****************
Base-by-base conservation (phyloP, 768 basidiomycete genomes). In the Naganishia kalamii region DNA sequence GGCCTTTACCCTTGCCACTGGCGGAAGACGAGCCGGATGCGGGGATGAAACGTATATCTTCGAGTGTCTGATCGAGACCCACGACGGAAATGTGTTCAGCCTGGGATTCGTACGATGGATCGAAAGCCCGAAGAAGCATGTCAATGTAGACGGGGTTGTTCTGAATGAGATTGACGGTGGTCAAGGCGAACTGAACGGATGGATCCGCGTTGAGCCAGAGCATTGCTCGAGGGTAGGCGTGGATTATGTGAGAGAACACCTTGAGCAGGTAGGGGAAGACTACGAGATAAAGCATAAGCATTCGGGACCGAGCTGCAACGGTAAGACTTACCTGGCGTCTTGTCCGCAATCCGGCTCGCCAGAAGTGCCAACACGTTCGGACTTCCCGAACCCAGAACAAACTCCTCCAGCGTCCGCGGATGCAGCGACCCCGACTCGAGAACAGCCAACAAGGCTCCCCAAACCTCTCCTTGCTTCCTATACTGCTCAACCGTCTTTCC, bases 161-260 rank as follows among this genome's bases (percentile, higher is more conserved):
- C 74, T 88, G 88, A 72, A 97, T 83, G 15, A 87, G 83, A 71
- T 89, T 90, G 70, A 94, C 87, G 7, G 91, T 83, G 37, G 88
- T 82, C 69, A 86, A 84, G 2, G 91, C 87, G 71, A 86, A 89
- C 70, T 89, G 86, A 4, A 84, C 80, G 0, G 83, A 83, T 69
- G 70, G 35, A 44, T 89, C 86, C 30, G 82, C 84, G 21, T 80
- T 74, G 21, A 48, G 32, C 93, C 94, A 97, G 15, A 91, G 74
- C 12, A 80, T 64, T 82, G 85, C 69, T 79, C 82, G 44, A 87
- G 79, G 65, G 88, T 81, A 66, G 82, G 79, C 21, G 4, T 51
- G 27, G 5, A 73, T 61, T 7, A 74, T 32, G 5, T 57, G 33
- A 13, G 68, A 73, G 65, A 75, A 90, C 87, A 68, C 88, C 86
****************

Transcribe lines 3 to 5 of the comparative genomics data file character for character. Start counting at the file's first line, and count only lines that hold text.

- T 89, T 90, G 70, A 94, C 87, G 7, G 91, T 83, G 37, G 88
- T 82, C 69, A 86, A 84, G 2, G 91, C 87, G 71, A 86, A 89
- C 70, T 89, G 86, A 4, A 84, C 80, G 0, G 83, A 83, T 69